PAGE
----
The Seychelles and the North Atlantic Ocean.

An exhibition of 50 paintings comparing the two oceans by Nicholas Romeril Thomas Dutoit Galerie, Suhrenmattstrasse 2, Unterentfelden, Switzerland. +41(0)62 723 41 32 [email protected] 4th May – 30 May

Nicholas Romeril has taken part in several Artist in Residence (AiR) programs over the last several years.

Antarctica with the Friends of the Scott Polar Research Institute

In January 2018 Romeril was AiR was with the Friends of the Scott Polar Research Institute (Cambridge University) where Romeril ventured down to the Antarctic on board the HMS Protector (Royal Navy) for a 6 week expedition.  During this trip he travelled to 15 special interest sites and covered over 3500 miles. He produced over 200 drawings and paintings, a diary of the journey and 3 virtual reality films. The resulting body of work was exhibited in Jersey, London, Switzerland and Ireland over 7 solo exhibitions.

WildLife Act

Since 2022, Nicholas Romeril has been the AiR with Wildlife Act, an NGO working in South Africa and the North Island, Seychelles, supporting the ecologists to protect endangered species.

South Africa

The first AiR was based in several of WildLife Acts projects in the South Africa game reserves of Hluhluwe Imfolozi and the Drakensberg Mountains. He spent 6 weeks with conservation professionals recording, tracking and helping WildLife Act monitor key species such as the African Painted Wild Dogs, Black and White Rhino, Hyena, and all species of Vulture.

He created sketchbooks, 39 ‘field paintings’ in the bush (not exhibited as yet) and a virtual reality film.

“I knew I would engage with the landscape when I returned to my home studio. However, I was not comfortable placing the animals “on show”. They are elusive, shy, and hard to see in the scrubby bush. After several months of painting the landscape, I began to feel that something was missing, so one day, I decided to paint a life-sized rhino.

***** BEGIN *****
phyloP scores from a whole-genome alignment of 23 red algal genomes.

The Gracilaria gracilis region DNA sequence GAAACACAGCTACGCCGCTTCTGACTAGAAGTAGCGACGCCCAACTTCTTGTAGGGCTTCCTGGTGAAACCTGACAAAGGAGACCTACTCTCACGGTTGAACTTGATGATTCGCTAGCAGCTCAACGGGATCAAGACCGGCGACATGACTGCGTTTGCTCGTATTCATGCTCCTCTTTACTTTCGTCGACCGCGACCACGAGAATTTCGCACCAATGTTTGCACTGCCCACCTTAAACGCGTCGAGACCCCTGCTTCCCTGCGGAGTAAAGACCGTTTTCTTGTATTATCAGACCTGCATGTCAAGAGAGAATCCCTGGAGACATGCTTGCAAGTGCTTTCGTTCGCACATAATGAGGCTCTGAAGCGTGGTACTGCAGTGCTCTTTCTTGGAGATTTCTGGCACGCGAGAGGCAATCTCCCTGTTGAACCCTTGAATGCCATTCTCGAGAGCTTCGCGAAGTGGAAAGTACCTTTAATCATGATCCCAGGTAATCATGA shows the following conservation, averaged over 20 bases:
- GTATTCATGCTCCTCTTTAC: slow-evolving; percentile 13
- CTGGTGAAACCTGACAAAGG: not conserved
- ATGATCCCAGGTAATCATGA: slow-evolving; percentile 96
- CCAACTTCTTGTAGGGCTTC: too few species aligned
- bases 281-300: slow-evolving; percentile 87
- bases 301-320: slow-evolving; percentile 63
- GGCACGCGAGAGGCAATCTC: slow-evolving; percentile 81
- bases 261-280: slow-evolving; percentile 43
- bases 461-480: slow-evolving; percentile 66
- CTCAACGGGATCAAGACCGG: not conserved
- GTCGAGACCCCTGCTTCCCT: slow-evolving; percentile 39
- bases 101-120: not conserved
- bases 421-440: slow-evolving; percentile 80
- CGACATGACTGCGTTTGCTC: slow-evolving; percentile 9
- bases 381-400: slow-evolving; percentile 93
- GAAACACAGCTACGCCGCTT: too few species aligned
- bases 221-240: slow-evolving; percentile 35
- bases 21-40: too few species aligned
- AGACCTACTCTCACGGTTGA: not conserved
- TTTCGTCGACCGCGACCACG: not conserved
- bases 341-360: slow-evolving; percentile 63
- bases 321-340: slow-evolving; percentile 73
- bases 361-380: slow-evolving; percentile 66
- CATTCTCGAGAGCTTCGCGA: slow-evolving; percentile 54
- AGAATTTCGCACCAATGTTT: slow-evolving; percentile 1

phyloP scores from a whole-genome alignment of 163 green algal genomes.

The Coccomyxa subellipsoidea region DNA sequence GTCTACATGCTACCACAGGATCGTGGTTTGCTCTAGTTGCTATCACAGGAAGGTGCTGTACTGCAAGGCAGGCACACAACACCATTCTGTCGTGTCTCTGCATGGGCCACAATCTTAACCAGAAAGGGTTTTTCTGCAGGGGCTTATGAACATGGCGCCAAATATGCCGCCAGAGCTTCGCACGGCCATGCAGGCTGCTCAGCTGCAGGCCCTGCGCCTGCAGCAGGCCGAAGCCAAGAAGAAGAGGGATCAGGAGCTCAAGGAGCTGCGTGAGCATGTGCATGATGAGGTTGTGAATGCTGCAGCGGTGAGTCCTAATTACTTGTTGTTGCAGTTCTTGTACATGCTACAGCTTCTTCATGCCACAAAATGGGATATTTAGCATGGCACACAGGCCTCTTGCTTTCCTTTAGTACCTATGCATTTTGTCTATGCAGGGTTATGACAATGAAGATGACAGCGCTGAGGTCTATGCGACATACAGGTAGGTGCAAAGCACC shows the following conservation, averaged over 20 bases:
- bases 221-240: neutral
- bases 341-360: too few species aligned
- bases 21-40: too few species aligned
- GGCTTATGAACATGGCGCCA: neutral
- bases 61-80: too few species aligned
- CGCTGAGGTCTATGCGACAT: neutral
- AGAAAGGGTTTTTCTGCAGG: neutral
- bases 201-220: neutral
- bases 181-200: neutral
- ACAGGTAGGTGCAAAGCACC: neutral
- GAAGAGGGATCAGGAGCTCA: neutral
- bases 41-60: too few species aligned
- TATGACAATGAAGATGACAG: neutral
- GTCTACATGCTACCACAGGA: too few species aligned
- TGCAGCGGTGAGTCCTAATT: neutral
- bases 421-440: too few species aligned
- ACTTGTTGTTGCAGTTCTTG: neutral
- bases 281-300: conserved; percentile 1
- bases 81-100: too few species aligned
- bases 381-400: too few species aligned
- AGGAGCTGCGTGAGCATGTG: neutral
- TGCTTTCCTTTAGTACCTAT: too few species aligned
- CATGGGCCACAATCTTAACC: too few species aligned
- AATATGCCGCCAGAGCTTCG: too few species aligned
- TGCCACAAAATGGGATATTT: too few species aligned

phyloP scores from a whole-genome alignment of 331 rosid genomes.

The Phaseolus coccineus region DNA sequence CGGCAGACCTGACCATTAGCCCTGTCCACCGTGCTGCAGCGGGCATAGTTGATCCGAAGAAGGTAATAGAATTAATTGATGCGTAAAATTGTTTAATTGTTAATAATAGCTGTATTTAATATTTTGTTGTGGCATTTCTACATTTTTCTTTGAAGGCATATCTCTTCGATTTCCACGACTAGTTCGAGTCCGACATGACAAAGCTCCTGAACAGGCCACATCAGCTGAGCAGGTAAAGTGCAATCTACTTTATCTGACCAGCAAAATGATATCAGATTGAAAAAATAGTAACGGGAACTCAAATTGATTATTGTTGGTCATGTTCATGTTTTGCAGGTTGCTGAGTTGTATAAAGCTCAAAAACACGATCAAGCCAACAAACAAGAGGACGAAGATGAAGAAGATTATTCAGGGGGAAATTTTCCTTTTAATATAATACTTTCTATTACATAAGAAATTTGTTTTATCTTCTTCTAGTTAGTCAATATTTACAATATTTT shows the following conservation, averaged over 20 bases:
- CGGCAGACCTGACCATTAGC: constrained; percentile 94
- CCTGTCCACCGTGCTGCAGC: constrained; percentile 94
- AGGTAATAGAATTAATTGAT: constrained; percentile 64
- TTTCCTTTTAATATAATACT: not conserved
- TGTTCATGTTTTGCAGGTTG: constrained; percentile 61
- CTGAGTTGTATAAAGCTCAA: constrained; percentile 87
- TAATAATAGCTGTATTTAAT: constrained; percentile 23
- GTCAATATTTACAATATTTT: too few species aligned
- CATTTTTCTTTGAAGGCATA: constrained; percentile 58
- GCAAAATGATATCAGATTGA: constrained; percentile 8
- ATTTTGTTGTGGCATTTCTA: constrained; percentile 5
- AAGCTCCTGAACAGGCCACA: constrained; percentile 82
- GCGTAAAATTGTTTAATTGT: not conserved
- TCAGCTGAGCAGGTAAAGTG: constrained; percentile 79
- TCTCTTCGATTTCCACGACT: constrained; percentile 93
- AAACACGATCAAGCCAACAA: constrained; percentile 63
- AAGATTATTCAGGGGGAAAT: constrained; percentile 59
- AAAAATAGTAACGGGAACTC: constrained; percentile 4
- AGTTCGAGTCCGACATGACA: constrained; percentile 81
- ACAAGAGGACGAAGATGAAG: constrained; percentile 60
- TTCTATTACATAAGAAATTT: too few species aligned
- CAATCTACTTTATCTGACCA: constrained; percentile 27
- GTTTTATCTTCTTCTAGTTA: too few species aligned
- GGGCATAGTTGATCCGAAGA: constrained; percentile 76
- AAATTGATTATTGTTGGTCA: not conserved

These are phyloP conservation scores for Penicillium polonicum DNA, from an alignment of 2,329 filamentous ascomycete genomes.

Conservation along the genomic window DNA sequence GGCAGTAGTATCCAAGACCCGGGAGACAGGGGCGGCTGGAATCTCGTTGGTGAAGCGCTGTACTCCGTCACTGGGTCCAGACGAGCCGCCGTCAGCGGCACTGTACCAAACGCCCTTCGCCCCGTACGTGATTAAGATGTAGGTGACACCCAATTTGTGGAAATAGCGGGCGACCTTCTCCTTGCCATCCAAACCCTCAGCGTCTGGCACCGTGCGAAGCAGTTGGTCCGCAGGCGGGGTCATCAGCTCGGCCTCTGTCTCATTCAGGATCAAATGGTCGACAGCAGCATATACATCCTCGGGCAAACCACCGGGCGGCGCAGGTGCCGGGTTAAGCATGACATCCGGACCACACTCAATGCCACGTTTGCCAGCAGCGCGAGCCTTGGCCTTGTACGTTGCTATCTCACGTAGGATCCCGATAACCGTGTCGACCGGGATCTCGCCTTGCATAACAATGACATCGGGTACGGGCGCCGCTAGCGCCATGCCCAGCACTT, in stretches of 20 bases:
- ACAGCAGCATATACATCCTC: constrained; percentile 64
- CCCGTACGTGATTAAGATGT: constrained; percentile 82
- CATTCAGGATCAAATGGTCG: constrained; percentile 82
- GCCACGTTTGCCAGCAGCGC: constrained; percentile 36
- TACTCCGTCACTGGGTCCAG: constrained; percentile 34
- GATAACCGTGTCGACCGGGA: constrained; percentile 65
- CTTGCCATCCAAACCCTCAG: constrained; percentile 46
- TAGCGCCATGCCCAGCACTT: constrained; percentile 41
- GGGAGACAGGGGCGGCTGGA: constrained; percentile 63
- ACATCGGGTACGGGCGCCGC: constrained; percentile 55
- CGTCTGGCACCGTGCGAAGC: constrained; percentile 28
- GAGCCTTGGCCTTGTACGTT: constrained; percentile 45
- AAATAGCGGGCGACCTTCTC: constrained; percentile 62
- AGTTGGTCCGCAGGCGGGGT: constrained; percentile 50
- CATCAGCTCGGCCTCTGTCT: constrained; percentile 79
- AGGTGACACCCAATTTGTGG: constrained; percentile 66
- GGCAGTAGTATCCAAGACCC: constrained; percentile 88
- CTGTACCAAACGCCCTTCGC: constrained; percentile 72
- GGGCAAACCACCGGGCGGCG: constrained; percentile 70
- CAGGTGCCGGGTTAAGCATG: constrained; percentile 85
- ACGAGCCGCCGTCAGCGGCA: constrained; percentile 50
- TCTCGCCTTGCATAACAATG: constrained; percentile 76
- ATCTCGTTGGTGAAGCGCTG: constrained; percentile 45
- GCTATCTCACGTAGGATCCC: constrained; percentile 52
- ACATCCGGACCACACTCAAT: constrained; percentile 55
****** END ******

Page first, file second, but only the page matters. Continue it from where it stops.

I worked quickly in black and white. Colour is an emotive distraction, I wanted to simply capture the animal’s majesty, energy and power.”

He created an exhibition of landscape paintings and life sized portraits of the iconic animals he encountered. This work has been shown at the ‘Eyes on Us’ exhibition in Jersey.


Seychelles, North Island.

In January 2023, Romeril was invited again by WildLife Act to be the AiR at their Seychelle project. He spent 4 weeks on North Island. This privately owned island has high-end tourist lodges as well as an established conservation project. The conservation objectives are to monitor the Hawksbill and Green turtle nesting and hatching, beach comb for sea waste and record and log what is found, eradicate invasive species, nurture the giant tortoise population and record fish species.

Romeril created sketchbooks, shot virtual reality films, created ‘field paintings’ and helped as a volunteer on the project.

‘I have been working to capture the different colours and feelings of the two seas. The Indian Ocean have a turquoise which is not found in the Atlantic. The waves seem to be shorter and break more evenly while the seas around my home are bottle green and break chaotically. Both are beautiful and full of energy.”

North Island was the first Seychelles Island on which a recorded landing was made by sea farers in 1609. They predated the giant tortoise population so by the 19 century only three giant tortoises were left, Harry, Patrick and Brutus. Through conservation projects they now safely roam the island with another 150 giant tortoises in a prefect sanatory. The island has eradicated many invasive spieces such as rats, cats, pigs, barn owls and coconut trees.

This exhibition is the celebration combines his experiences while on North Island during the AiR and his love for the North East Atlantic sea.


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